Have you taken your hustling too far, only to suffer the consequences? Here are the signs that you need to calm your shit.

As someone who’s spent years working for companies where the average age is mid-twenties, running an office at the age of 21, taking on four positions simultaneously without any increase in income, I know how competitive the workplace can be.

Millennials, including me, can be fucking terrifying once they have a clear goal and a hint of motivation.

I remember last year I was sneaking into the office at 6am to get a head start on the day, only to find a fellow manager standing by the coffee machine, shaky fingers counting something on his phone.

“Good morning, what’s up?” I asked, slightly annoyed that I wasn’t the first one to show up.

After a few seconds he looked up at me with red eyes and a look of excitement as he exclaimed “47! It’s been 47 days since I had a day off and that day it was only because I was driving ten hours to get to the head office, so technically that doesn’t count!”

I stared at him in shock, unsure of what to say, making a mental note to not take Sunday off.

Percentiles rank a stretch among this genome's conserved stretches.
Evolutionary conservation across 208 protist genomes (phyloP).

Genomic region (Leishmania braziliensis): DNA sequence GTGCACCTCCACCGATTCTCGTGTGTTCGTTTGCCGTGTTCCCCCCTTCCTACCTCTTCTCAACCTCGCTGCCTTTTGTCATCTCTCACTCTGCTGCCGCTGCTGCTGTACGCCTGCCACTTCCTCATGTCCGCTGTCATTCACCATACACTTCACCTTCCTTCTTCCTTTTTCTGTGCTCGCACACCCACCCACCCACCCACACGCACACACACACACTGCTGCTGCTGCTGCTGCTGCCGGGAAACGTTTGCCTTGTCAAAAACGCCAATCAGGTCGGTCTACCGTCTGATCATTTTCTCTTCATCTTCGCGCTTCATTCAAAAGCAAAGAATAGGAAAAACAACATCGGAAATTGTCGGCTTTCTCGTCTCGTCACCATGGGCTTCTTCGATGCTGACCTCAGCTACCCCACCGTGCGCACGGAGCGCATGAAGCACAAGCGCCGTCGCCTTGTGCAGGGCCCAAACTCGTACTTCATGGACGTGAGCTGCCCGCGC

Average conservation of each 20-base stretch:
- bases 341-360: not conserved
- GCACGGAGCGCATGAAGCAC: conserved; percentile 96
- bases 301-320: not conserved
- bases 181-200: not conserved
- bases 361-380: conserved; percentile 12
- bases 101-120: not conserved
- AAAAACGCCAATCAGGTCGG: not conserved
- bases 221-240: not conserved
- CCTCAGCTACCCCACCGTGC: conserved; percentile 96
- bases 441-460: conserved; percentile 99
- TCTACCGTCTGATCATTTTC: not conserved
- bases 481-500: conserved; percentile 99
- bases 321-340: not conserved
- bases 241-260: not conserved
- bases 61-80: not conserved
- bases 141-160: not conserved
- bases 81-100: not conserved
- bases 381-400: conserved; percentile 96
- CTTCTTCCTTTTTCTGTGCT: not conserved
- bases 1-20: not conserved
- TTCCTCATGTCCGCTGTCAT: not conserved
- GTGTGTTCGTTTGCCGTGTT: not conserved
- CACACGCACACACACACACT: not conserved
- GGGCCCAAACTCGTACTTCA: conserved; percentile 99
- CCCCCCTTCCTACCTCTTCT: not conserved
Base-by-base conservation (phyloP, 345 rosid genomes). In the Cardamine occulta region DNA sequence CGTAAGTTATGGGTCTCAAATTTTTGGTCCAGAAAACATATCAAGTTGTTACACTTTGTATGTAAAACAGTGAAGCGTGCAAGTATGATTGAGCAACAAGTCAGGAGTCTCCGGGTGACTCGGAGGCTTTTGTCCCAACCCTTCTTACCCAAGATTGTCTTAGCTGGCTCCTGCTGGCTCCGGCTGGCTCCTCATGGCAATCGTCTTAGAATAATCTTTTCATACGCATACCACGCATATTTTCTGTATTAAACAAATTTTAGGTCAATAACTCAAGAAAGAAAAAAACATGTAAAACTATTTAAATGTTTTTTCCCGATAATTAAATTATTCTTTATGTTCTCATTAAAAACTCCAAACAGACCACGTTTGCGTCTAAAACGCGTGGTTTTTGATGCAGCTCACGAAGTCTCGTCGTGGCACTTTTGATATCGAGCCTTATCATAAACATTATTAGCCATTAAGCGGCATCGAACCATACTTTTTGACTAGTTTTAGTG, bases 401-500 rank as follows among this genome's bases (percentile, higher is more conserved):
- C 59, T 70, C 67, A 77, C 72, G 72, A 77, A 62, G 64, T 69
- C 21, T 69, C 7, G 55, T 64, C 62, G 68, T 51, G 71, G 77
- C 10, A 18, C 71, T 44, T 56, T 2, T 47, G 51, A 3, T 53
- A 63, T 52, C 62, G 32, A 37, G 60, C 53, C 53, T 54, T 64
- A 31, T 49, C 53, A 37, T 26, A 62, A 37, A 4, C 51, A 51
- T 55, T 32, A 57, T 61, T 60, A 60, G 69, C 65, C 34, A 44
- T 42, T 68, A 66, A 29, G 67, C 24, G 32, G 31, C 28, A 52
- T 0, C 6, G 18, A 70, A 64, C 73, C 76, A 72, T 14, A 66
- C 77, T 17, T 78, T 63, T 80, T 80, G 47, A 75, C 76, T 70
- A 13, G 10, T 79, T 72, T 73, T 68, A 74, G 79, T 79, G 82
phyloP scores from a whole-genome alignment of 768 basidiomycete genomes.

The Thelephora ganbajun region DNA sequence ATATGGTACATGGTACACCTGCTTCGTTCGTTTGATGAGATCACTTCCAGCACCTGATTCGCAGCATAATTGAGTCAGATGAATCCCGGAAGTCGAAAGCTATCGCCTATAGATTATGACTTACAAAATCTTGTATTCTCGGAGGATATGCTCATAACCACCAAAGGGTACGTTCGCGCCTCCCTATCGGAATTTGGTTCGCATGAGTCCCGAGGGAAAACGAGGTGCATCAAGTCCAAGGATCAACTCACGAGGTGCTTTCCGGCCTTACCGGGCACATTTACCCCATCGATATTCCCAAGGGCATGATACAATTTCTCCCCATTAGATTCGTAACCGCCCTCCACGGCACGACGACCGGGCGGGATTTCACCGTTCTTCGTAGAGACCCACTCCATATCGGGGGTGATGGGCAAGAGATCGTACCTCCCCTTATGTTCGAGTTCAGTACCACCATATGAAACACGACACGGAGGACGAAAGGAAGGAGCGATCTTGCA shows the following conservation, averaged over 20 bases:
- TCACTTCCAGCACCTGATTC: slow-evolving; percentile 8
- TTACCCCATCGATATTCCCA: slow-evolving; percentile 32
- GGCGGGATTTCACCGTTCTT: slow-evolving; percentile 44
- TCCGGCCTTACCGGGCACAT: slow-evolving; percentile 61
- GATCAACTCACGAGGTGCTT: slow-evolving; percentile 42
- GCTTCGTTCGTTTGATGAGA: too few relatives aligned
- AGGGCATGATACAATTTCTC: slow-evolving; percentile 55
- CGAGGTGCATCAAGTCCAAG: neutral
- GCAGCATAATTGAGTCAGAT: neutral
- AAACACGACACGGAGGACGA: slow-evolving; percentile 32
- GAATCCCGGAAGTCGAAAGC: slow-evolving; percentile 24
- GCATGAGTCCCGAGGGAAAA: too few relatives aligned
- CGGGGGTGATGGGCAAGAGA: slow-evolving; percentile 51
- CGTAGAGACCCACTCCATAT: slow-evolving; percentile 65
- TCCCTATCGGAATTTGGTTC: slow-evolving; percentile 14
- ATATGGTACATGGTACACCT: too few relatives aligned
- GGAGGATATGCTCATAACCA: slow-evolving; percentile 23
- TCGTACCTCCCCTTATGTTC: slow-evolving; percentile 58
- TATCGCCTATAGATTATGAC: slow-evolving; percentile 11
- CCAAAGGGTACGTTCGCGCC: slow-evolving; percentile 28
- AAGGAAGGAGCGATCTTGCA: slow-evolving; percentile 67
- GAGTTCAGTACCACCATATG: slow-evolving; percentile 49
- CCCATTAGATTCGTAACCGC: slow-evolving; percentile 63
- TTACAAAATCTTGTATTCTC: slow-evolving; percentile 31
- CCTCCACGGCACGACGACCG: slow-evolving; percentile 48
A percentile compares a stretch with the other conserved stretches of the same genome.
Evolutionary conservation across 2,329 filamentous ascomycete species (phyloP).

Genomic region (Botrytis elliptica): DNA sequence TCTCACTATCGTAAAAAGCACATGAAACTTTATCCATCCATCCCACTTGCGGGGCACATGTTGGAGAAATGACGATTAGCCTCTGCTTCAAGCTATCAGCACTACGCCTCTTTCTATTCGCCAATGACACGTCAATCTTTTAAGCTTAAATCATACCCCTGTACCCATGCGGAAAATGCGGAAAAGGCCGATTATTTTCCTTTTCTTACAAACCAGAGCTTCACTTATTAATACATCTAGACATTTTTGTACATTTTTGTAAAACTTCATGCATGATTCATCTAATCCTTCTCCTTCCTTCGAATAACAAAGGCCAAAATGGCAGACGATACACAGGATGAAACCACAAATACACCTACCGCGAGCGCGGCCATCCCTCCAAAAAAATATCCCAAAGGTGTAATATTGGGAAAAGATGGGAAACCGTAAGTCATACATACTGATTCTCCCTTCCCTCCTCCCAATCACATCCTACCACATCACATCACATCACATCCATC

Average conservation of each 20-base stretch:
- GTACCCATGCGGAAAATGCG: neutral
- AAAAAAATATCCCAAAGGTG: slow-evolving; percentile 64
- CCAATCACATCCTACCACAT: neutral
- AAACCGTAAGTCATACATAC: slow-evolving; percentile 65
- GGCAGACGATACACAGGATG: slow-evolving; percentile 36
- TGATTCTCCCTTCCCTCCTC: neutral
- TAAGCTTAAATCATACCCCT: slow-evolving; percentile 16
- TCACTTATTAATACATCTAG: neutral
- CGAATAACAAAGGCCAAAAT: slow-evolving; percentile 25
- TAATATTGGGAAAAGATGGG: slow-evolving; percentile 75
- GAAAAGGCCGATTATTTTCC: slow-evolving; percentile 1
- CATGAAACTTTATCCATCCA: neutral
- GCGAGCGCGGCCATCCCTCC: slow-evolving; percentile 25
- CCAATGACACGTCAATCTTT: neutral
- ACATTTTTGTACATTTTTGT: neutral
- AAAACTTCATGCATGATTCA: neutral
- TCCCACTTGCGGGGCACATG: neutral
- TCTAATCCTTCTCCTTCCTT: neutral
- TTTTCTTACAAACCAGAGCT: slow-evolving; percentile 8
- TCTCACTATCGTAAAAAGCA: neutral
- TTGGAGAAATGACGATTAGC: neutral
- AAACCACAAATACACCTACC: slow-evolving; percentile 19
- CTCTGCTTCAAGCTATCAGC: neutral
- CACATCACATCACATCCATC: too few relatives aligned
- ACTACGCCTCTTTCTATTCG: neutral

“How amazing is that!” he yelled, eyes lit up with excitement and pride, hands still shaking as he pushed the button for another coffee.

Welcome to the millennial workplace where someone will always manage to out-crazy your workaholic ass.

Fast forward a year and everyone I knew then has either quit or had a nervous breakdown (or two) and learned some really valuable lessons on what not to do.

Read: 8 Signs It’s Time To Quit Your Job

So here’s four signs that you are hustling way too hard and it’s not going to end well.

#1 The Mindset Of “I Can Do Anything I Put My Mind To”

Hah, bet you didn’t see that one coming.

This is possibly one of the most detrimental beliefs that I see in the workplace all the time.

I’m not talking about employees simply having a healthy sense of confidence, I’m talking about people genuinely thinking they can do anything they put their mind to, to the point where they’ll take on the impossible only to blame themselves for not succeeding.

“You want me to recruit 70 guys by the end of the quarter? Hell, let’s make it by the end of the week!”

No. Let’s not.

#2 You View Delegating Tasks As A Sign Of Weakness